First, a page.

The high profile scientist Baroness Greenfield has not been put on the shortlist to be a fellow of the Royal Society, the UK's science academy.
Baroness Greenfield: A champion for science
The Oxford professor of physiology is the first female director of the Royal Institution and a champion of science in her frequent media appearances.
But it is reported that some unnamed current fellows have doubted the value of her contribution to science.
Professor Greenfield said she was surprised the issue had become public.
"I don't understand how or why my nomination has been made public," she said in a statement.
"I think it is a great pity that those who do not have the courage to identify themselves can make unsubstantiated criticisms both of my science and of my activities in public communication."
Dr Ian Gibson MP, who chairs the Commons Science and Technology Committee, said he was surprised a scientist of the stature of Professor Greenfield had not made it on to the final list of candidates for election.
"She certainly has a high profile which is very important for the profile of science in the UK and in the world. She publishes papers in high-flying journals; she runs the Royal Institution and has open events in the evening," he told the BBC.
He said it was important that public bodies like the Royal Society had open criteria so it could be seen whether the very many excellent women scientists in the UK were being given a fair opportunity to become fellows.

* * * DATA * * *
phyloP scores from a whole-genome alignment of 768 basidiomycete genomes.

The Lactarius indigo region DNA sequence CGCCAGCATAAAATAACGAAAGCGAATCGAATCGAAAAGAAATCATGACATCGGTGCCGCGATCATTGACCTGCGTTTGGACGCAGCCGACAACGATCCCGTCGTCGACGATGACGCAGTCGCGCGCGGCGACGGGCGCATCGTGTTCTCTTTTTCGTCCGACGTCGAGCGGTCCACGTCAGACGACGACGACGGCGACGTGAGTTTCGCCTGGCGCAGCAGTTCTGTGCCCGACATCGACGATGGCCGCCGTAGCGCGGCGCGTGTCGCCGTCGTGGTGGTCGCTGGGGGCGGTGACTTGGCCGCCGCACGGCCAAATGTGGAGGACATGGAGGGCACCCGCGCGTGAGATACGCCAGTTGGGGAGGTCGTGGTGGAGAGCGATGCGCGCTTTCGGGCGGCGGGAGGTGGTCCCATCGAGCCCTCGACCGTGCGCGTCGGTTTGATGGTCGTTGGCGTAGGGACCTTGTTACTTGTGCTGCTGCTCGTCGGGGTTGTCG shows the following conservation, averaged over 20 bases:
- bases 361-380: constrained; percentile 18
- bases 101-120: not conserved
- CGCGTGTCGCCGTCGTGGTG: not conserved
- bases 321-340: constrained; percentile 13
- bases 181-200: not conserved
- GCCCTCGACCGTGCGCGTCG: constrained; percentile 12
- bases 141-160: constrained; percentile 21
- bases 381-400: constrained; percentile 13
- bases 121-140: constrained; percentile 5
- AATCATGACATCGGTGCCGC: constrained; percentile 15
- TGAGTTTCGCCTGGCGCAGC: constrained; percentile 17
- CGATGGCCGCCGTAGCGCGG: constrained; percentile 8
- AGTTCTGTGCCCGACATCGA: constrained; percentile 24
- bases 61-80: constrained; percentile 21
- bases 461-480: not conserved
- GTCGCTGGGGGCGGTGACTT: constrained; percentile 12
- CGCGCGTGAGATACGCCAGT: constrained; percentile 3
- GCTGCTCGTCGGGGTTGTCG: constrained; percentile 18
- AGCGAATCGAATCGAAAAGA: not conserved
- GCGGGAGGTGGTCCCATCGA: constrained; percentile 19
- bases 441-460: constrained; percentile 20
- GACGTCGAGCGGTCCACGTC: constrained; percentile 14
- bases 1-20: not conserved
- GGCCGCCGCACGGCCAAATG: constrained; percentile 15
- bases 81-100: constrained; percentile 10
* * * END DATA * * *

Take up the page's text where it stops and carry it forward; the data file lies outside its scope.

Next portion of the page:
Stephen Cox, the executive secretary of the Royal Society, said the election process was long, rigorous and peer reviewed.
He denied Professor Greenfield's media work had counted against her in any way.
"The criterion is scientific excellence," he said. "Forty-four names will come out of this election process, out of 500 people who were nominated. Mathematics tells you a great many of them are not going to make it."
A fellowship to the Royal Society is one of the highest honours a scientist can receive. Past fellows have included Isaac Newton, Albert Einstein and Charles Darwin. Present fellows include Richard Dawkins and Stephen Hawking.
Baroness Greenfield is a brain scientist who became a "people's peer" in 2001. The magazines and tabloids have enjoyed her "mini-skirted boffin" image whilst she has revelled in taking the scientific establishment to task over its "institutional sexism".
Her appearances on TV and radio popularising science have brought her many admirers, though - and a clutch of other awards, including the Royal Society's own Faraday medal which is given for excellence in communicating science.